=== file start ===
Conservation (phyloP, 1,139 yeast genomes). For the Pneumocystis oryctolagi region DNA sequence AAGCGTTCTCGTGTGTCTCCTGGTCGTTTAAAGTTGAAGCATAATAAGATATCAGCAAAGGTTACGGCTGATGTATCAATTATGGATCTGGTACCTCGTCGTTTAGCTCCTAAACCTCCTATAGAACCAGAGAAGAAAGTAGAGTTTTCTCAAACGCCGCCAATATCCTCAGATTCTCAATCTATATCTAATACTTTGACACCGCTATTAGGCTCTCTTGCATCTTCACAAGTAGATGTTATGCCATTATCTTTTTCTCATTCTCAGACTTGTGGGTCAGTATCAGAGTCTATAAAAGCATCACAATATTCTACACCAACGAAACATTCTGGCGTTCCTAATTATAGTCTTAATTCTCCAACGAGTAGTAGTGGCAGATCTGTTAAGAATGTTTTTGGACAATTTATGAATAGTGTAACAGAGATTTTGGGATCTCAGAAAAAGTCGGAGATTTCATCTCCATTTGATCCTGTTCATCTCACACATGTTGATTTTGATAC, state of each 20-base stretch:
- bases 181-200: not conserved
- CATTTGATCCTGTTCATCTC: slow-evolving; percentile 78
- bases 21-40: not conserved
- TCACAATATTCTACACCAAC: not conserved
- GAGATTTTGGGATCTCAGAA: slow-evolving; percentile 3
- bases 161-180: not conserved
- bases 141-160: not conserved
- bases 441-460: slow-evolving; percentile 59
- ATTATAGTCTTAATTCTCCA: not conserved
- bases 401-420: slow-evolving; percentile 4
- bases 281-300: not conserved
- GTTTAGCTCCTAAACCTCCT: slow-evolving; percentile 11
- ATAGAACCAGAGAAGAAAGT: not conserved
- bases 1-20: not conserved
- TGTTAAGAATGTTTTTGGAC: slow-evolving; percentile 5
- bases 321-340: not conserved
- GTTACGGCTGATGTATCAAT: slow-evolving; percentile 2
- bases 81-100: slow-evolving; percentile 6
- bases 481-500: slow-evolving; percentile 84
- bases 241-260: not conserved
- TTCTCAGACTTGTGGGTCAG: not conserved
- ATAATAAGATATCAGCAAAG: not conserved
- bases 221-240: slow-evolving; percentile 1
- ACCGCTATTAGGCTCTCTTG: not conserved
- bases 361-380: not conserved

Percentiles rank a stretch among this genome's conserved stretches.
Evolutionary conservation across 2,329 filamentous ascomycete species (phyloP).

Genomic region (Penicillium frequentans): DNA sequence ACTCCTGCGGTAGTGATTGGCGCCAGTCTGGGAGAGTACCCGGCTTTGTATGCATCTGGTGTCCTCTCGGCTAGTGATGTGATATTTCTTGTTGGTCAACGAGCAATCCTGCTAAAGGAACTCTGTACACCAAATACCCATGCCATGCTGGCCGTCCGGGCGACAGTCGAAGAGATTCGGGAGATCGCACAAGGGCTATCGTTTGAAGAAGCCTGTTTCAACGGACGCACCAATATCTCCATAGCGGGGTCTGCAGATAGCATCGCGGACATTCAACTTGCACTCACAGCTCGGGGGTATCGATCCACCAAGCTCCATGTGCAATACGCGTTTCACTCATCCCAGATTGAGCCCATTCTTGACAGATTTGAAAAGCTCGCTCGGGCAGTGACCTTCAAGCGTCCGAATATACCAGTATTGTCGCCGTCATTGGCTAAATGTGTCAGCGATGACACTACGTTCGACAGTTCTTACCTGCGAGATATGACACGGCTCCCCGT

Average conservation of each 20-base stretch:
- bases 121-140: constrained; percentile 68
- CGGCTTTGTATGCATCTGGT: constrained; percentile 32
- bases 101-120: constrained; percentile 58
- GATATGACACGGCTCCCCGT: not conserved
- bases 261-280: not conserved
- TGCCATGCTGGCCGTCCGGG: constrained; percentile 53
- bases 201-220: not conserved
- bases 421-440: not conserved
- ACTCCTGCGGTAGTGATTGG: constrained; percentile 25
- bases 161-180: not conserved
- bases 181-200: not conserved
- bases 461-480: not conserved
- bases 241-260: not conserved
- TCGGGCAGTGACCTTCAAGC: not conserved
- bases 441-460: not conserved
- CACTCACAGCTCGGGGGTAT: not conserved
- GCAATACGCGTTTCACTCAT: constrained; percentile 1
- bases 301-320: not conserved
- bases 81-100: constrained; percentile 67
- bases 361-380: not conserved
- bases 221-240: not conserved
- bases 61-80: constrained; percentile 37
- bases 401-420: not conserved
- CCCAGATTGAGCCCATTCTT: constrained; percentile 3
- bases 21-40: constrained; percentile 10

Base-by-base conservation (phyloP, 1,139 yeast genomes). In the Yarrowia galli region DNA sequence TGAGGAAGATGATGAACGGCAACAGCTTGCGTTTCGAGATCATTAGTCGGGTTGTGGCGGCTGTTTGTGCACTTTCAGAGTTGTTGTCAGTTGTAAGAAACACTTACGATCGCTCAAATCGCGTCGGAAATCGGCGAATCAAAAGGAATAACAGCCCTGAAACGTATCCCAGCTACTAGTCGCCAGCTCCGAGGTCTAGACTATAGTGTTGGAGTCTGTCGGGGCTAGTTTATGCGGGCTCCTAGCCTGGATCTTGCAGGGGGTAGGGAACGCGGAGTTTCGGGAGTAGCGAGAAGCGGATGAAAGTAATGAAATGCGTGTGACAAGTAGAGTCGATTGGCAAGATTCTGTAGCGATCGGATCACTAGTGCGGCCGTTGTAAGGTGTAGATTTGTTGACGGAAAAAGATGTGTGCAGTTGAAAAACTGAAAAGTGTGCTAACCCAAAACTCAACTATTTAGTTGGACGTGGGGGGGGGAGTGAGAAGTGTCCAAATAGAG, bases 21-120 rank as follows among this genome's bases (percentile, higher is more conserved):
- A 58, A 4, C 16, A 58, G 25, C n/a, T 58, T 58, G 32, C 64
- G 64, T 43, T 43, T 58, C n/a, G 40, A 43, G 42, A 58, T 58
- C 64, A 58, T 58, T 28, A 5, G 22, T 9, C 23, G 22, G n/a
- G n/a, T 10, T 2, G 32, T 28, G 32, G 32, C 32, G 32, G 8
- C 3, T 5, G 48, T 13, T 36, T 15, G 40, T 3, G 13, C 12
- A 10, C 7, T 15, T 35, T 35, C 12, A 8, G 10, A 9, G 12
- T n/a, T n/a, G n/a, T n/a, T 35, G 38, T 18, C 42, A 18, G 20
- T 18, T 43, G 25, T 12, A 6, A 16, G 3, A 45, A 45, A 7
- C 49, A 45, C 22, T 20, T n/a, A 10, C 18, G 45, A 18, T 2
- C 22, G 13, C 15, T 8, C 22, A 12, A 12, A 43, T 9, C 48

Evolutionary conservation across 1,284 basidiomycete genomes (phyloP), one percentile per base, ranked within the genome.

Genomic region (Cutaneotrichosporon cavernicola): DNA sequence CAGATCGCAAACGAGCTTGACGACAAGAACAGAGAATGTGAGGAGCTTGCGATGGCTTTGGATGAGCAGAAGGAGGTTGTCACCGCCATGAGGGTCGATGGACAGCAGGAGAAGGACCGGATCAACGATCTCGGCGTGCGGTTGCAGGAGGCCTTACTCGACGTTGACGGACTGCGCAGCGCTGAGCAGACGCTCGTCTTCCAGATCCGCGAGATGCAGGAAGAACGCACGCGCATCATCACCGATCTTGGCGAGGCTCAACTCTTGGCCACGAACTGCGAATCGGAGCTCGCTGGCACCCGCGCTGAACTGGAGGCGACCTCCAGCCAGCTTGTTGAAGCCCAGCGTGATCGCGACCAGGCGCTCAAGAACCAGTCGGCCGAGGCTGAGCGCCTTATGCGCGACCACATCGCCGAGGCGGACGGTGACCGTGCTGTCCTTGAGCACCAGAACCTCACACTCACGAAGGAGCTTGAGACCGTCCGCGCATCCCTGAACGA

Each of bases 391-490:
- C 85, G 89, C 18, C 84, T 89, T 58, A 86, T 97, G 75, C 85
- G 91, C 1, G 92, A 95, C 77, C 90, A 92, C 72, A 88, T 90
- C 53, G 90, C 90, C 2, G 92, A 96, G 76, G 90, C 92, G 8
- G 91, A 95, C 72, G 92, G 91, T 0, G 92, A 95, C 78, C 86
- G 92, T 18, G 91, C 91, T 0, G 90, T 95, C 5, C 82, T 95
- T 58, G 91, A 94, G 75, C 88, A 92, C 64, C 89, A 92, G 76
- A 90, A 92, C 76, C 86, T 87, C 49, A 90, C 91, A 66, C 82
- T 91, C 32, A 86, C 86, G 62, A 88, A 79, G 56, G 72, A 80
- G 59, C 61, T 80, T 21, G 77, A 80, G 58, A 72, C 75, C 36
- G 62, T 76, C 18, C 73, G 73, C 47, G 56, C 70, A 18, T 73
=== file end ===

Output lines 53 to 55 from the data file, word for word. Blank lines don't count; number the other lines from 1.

- bases 401-420: not conserved
- CCCAGATTGAGCCCATTCTT: constrained; percentile 3
- bases 21-40: constrained; percentile 10